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What is the MongoDB's equivalent to this query:

SELECT 111151.29341326 * SQRT( pow(-6.186753-`Latitude`, 2) 
                               + pow(106.772835-`Longitude`, 2)
                                 * cos(-6.186753*0.017453292519943)
                                 * cos(`Latitude`*0.017453292519943)
                             )
       as distance
from tablename ;

This uses the haversine formula to compute the great-circle distance to a fixed point. We want to get nearest 20 points from a location and then display the distance.

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1 Answer 1

up vote 6 down vote accepted

MongoDB has built in support for geoindexing. You don't need to do the calculation yourself.

Basically, you would create a field with the lat/long stored as an array or as sub documents, something like one of these:

{ loc : [ 50 , 30 ] } //SUGGESTED OPTION
{ loc : { x : 50 , y : 30 } }
{ loc : { lon : 40.739037, lat: 73.992964 } }

Then index the new loc field appropriately:

db.places.ensureIndex( { loc : "2d" } )

Finally you can then use one of the operators to query a point for the nearest 20 results:

db.places.find( { loc : { $near : [50,50] } } ).limit(20)

You could, of course, just use MongoDB to store the data, then pull the information out of the DB with a find() and do the calculation client-side but I imagine that is not what you want to do.

If the distance part of the equation is what you want:

http://www.mongodb.org/display/DOCS/Geospatial+Indexing#GeospatialIndexing-geoNearCommand

The $geoNear operator will return the distance also. An example:

> db.runCommand( { geoNear : "places" , near : [50,50], num : 10 } );
{
        "ns" : "test.places",
        "near" : "1100110000001111110000001111110000001111110000001111",
        "results" : [
                {
                        "dis" : 69.29646421910687,
                        "obj" : {
                                "_id" : ObjectId("4b8bd6b93b83c574d8760280"),
                                "y" : [
                                        1,
                                        1
                                ],
                                "category" : "Coffee"
                        }
                },
                {
                        "dis" : 69.29646421910687,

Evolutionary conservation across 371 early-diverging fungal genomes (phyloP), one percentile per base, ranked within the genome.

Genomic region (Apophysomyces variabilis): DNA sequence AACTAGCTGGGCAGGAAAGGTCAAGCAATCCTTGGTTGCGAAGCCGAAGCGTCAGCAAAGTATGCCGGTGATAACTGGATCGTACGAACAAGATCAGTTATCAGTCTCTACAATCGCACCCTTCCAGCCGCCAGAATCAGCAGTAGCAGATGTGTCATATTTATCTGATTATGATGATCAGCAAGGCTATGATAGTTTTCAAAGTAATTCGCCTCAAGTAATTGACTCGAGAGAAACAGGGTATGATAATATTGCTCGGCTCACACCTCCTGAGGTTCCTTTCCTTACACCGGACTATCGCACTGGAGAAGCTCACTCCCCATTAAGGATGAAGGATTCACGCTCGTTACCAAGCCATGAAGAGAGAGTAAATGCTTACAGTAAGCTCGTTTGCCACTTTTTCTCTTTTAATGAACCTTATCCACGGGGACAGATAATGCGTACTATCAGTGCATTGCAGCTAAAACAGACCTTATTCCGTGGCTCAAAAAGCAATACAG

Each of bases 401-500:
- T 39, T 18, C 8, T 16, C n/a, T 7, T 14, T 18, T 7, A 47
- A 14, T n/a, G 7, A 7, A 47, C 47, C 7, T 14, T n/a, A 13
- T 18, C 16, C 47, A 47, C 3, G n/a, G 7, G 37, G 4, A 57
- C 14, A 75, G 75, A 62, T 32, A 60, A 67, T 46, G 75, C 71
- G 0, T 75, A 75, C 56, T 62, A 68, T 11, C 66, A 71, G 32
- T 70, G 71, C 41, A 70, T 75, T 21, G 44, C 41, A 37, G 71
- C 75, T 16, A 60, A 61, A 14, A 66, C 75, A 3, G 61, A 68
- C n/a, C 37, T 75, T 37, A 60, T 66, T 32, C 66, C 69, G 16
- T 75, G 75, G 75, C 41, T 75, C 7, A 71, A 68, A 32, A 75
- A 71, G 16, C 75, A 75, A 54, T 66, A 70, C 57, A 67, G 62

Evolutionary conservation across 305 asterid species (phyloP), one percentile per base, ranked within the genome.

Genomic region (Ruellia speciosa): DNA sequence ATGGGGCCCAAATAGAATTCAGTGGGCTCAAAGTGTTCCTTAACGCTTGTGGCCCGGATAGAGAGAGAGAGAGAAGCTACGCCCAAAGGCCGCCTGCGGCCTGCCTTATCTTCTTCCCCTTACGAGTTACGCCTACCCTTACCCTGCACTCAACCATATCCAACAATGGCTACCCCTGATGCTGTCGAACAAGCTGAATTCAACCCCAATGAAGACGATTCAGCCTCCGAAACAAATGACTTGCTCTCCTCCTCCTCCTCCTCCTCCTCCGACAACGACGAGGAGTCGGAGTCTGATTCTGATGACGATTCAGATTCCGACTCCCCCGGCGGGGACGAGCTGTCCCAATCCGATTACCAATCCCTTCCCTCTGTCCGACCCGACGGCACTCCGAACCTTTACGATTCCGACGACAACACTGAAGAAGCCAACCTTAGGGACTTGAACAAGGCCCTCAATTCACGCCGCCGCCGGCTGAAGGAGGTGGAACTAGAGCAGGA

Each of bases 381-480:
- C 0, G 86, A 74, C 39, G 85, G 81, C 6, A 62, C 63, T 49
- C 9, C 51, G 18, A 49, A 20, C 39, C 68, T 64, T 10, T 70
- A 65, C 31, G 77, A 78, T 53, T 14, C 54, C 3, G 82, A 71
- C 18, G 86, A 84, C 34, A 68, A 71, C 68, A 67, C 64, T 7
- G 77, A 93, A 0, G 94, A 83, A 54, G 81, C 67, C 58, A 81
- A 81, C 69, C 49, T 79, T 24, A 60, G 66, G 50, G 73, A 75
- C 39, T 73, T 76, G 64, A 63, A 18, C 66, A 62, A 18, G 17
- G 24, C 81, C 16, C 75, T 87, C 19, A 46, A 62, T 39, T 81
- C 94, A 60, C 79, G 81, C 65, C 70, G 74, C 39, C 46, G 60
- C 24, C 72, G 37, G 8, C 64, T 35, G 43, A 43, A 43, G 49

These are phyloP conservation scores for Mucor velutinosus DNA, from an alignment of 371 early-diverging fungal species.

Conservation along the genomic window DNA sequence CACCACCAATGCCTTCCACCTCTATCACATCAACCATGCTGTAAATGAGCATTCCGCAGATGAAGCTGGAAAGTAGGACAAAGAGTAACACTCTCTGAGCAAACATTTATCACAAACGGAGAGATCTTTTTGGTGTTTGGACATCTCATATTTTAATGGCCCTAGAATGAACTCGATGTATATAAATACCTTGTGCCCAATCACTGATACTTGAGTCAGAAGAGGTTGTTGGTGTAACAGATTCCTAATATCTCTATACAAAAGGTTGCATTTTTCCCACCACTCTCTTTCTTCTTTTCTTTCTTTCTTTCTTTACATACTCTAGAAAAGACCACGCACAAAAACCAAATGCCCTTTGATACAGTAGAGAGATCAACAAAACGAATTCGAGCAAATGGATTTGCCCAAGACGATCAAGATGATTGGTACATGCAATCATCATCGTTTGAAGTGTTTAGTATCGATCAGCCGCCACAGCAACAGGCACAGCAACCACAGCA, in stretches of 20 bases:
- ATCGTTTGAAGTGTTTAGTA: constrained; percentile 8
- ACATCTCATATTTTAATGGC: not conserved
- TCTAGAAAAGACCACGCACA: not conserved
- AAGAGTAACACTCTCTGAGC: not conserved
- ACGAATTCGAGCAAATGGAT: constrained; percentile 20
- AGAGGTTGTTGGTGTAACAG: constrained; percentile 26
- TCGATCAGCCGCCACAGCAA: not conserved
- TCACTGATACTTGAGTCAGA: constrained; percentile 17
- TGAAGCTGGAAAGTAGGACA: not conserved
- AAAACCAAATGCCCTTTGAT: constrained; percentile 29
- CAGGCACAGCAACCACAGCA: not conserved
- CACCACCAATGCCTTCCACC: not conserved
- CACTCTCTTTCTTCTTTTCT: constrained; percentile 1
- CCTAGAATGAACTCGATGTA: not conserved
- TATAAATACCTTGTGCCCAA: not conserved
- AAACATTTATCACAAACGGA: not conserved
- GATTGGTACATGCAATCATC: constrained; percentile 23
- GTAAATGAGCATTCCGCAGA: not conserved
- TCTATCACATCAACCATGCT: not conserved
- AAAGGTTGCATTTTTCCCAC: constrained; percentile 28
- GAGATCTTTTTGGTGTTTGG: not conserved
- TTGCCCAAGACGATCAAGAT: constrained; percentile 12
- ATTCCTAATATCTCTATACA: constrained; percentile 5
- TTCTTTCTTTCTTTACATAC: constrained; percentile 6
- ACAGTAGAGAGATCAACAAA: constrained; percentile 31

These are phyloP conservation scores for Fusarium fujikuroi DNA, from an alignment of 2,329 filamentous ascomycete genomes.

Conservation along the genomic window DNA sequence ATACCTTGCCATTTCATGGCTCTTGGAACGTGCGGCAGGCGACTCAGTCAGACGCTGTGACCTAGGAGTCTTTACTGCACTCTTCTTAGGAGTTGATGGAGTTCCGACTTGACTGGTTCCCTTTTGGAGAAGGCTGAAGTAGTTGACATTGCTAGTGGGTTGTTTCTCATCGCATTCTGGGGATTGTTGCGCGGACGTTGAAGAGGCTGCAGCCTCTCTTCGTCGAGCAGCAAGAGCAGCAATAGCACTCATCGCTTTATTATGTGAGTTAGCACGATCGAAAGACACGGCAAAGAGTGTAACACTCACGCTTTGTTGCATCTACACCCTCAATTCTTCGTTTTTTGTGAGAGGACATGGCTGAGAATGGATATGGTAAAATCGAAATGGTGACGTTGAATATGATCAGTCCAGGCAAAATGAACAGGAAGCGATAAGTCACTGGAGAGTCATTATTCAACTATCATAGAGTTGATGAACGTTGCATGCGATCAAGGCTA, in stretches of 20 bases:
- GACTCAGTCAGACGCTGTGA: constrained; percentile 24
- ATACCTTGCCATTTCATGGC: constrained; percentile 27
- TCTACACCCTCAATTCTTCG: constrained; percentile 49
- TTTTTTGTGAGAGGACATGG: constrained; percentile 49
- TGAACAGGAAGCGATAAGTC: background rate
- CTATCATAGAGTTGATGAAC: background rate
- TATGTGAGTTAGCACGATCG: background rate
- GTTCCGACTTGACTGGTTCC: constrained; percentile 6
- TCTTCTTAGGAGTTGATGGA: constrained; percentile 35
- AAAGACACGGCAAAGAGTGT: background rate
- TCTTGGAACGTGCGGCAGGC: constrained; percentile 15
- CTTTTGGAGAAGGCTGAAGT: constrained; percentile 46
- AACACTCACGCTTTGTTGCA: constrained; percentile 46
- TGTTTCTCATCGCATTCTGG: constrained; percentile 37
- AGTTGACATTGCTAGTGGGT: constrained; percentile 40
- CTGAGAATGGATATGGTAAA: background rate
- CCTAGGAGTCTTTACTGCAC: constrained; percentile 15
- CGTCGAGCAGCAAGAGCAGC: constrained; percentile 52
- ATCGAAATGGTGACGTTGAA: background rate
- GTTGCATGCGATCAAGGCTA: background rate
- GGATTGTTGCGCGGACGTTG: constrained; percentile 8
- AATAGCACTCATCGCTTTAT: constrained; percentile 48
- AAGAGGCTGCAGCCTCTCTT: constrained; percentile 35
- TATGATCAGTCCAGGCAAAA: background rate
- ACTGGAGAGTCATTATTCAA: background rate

"obj" : {
                                "_id" : ObjectId("4b8bd6b03b83c574d876027f"),
                                "y" : [
                                        1,
                                        1
                                ]
                        }
                }
        ],
        "stats" : {
                "time" : 0,
                "btreelocs" : 1,
                "btreelocs" : 1,
                "nscanned" : 2,
                "nscanned" : 2,
                "objectsLoaded" : 2,
                "objectsLoaded" : 2,
                "avgDistance" : 69.29646421910687
        },
        "ok" : 1
}

The "dis" : 69.29646421910687 elements are what you are looking for, there is also a spherical distance option.

For all this, how to use the distances, and more, take a look here for more information on geo indexes and how to use them:

http://www.mongodb.org/display/DOCS/Geospatial+Indexing/

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I understand that already. But I want the return result to contain "distance" field. How to achieve that? –  Jim Thio Aug 21 '12 at 10:17
1  
I don't think you read the page I linked - I expanded the answer to include the operators that return distance, they are just further down the page –  Adam C Aug 21 '12 at 11:41
    
What about if the additional column we want to have is not distance but something else? –  Jim Thio Aug 22 '12 at 4:21
    
"something else" is too vague to answer, if you want generic calculation then Map/Reduce or the Aggregation Framework in 2.2 –  Adam C Aug 22 '12 at 5:58
    
In MySQL you can add columns to the result you want, usually based on formula. If the table has 4 columns you can get a view with 6 columns. Can you do that on mongodb? Looks like you need to get the data and compute the columns your self. I am just trying to make sure. –  Jim Thio Aug 22 '12 at 7:48

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